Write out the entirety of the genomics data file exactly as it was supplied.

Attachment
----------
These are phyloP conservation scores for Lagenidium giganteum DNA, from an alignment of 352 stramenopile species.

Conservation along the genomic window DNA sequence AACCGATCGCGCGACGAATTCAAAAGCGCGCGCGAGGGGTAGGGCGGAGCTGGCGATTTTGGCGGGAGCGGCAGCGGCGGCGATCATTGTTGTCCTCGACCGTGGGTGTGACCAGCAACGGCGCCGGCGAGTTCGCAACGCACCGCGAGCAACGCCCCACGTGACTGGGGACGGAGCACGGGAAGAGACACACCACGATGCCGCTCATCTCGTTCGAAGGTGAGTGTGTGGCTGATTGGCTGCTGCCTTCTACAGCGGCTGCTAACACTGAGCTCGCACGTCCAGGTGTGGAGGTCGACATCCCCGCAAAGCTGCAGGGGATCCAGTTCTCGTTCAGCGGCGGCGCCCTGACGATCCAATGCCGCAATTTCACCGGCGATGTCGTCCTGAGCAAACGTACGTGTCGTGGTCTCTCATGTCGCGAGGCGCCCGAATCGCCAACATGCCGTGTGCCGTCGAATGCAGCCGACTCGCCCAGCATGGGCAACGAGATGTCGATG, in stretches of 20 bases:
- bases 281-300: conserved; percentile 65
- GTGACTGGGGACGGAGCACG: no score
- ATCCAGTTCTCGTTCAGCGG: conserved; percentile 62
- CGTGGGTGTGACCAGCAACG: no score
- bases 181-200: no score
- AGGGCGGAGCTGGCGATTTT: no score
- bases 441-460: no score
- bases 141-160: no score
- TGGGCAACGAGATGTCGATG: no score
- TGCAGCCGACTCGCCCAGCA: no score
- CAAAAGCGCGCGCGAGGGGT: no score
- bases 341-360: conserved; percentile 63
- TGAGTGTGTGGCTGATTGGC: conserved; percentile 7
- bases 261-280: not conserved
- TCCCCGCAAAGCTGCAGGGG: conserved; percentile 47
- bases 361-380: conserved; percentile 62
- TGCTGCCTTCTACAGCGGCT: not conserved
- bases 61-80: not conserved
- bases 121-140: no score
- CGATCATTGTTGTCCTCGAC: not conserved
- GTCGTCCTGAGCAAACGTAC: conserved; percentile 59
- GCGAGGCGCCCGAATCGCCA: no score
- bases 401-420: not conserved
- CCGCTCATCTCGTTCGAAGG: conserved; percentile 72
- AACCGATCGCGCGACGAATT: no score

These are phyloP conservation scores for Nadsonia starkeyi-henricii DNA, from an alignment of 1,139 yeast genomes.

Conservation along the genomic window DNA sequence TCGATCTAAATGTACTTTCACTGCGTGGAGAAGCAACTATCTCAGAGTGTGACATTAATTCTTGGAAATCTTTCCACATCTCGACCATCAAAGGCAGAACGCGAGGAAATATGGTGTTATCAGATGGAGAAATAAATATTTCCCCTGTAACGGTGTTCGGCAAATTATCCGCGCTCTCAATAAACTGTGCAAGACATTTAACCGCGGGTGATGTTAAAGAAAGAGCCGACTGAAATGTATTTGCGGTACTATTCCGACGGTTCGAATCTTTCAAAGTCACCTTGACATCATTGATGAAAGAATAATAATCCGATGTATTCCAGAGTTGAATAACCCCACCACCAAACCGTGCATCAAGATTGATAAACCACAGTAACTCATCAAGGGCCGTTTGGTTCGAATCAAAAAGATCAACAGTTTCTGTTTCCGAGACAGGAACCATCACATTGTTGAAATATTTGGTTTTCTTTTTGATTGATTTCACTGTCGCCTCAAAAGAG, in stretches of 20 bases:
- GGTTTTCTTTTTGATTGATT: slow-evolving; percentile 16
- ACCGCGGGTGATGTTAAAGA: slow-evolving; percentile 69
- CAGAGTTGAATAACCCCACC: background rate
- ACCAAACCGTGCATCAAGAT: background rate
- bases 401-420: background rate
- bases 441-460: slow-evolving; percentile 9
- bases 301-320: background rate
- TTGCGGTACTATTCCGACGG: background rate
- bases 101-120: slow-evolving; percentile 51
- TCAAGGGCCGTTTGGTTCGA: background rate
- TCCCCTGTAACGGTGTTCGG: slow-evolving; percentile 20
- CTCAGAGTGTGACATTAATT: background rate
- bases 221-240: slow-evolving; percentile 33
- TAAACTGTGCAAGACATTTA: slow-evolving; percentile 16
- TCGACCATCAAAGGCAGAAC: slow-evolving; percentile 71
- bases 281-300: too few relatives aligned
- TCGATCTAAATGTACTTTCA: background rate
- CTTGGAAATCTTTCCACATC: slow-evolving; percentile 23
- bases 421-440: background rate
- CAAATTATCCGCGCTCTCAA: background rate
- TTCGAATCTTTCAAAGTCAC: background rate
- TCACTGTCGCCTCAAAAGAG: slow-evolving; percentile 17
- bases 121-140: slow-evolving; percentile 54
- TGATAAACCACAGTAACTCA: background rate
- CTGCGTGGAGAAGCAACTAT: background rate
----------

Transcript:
These are phyloP conservation scores for Lagenidium giganteum DNA, from an alignment of 352 stramenopile species.

Conservation along the genomic window DNA sequence AACCGATCGCGCGACGAATTCAAAAGCGCGCGCGAGGGGTAGGGCGGAGCTGGCGATTTTGGCGGGAGCGGCAGCGGCGGCGATCATTGTTGTCCTCGACCGTGGGTGTGACCAGCAACGGCGCCGGCGAGTTCGCAACGCACCGCGAGCAACGCCCCACGTGACTGGGGACGGAGCACGGGAAGAGACACACCACGATGCCGCTCATCTCGTTCGAAGGTGAGTGTGTGGCTGATTGGCTGCTGCCTTCTACAGCGGCTGCTAACACTGAGCTCGCACGTCCAGGTGTGGAGGTCGACATCCCCGCAAAGCTGCAGGGGATCCAGTTCTCGTTCAGCGGCGGCGCCCTGACGATCCAATGCCGCAATTTCACCGGCGATGTCGTCCTGAGCAAACGTACGTGTCGTGGTCTCTCATGTCGCGAGGCGCCCGAATCGCCAACATGCCGTGTGCCGTCGAATGCAGCCGACTCGCCCAGCATGGGCAACGAGATGTCGATG, in stretches of 20 bases:
- bases 281-300: conserved; percentile 65
- GTGACTGGGGACGGAGCACG: no score
- ATCCAGTTCTCGTTCAGCGG: conserved; percentile 62
- CGTGGGTGTGACCAGCAACG: no score
- bases 181-200: no score
- AGGGCGGAGCTGGCGATTTT: no score
- bases 441-460: no score
- bases 141-160: no score
- TGGGCAACGAGATGTCGATG: no score
- TGCAGCCGACTCGCCCAGCA: no score
- CAAAAGCGCGCGCGAGGGGT: no score
- bases 341-360: conserved; percentile 63
- TGAGTGTGTGGCTGATTGGC: conserved; percentile 7
- bases 261-280: not conserved
- TCCCCGCAAAGCTGCAGGGG: conserved; percentile 47
- bases 361-380: conserved; percentile 62
- TGCTGCCTTCTACAGCGGCT: not conserved
- bases 61-80: not conserved
- bases 121-140: no score
- CGATCATTGTTGTCCTCGAC: not conserved
- GTCGTCCTGAGCAAACGTAC: conserved; percentile 59
- GCGAGGCGCCCGAATCGCCA: no score
- bases 401-420: not conserved
- CCGCTCATCTCGTTCGAAGG: conserved; percentile 72
- AACCGATCGCGCGACGAATT: no score

These are phyloP conservation scores for Nadsonia starkeyi-henricii DNA, from an alignment of 1,139 yeast genomes.

Conservation along the genomic window DNA sequence TCGATCTAAATGTACTTTCACTGCGTGGAGAAGCAACTATCTCAGAGTGTGACATTAATTCTTGGAAATCTTTCCACATCTCGACCATCAAAGGCAGAACGCGAGGAAATATGGTGTTATCAGATGGAGAAATAAATATTTCCCCTGTAACGGTGTTCGGCAAATTATCCGCGCTCTCAATAAACTGTGCAAGACATTTAACCGCGGGTGATGTTAAAGAAAGAGCCGACTGAAATGTATTTGCGGTACTATTCCGACGGTTCGAATCTTTCAAAGTCACCTTGACATCATTGATGAAAGAATAATAATCCGATGTATTCCAGAGTTGAATAACCCCACCACCAAACCGTGCATCAAGATTGATAAACCACAGTAACTCATCAAGGGCCGTTTGGTTCGAATCAAAAAGATCAACAGTTTCTGTTTCCGAGACAGGAACCATCACATTGTTGAAATATTTGGTTTTCTTTTTGATTGATTTCACTGTCGCCTCAAAAGAG, in stretches of 20 bases:
- GGTTTTCTTTTTGATTGATT: slow-evolving; percentile 16
- ACCGCGGGTGATGTTAAAGA: slow-evolving; percentile 69
- CAGAGTTGAATAACCCCACC: background rate
- ACCAAACCGTGCATCAAGAT: background rate
- bases 401-420: background rate
- bases 441-460: slow-evolving; percentile 9
- bases 301-320: background rate
- TTGCGGTACTATTCCGACGG: background rate
- bases 101-120: slow-evolving; percentile 51
- TCAAGGGCCGTTTGGTTCGA: background rate
- TCCCCTGTAACGGTGTTCGG: slow-evolving; percentile 20
- CTCAGAGTGTGACATTAATT: background rate
- bases 221-240: slow-evolving; percentile 33
- TAAACTGTGCAAGACATTTA: slow-evolving; percentile 16
- TCGACCATCAAAGGCAGAAC: slow-evolving; percentile 71
- bases 281-300: too few relatives aligned
- TCGATCTAAATGTACTTTCA: background rate
- CTTGGAAATCTTTCCACATC: slow-evolving; percentile 23
- bases 421-440: background rate
- CAAATTATCCGCGCTCTCAA: background rate
- TTCGAATCTTTCAAAGTCAC: background rate
- TCACTGTCGCCTCAAAAGAG: slow-evolving; percentile 17
- bases 121-140: slow-evolving; percentile 54
- TGATAAACCACAGTAACTCA: background rate
- CTGCGTGGAGAAGCAACTAT: background rate